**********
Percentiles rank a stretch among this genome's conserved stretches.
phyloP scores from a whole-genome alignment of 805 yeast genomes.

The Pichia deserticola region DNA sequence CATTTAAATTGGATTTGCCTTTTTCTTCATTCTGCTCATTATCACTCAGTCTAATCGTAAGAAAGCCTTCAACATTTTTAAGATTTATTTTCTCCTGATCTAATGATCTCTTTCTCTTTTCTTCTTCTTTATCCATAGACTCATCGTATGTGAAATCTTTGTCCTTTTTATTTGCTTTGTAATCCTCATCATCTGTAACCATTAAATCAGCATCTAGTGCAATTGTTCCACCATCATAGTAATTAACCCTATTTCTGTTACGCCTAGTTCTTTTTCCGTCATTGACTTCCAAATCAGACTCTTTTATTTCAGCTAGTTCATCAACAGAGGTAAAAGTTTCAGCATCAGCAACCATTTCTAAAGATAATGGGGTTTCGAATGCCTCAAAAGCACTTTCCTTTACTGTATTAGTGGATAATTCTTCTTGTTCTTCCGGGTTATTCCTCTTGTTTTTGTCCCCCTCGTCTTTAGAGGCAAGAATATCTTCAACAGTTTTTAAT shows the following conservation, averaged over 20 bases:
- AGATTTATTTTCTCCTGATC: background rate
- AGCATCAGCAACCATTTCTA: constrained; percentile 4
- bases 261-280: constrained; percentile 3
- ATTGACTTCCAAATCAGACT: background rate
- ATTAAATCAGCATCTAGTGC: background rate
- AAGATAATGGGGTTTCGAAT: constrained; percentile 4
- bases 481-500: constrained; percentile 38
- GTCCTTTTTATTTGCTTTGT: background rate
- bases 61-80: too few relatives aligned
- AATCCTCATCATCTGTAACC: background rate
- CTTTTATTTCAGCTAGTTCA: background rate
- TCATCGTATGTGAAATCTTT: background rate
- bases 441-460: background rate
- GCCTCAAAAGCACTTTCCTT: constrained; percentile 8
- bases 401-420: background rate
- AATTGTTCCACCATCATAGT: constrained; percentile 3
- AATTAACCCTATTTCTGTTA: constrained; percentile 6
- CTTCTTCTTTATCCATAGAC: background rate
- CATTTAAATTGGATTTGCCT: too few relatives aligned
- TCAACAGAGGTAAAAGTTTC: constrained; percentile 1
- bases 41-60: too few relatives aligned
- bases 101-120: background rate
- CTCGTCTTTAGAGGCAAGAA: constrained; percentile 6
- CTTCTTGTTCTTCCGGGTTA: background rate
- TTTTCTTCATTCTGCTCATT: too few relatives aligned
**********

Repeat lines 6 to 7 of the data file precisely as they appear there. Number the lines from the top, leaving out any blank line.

- bases 261-280: constrained; percentile 3
- ATTGACTTCCAAATCAGACT: background rate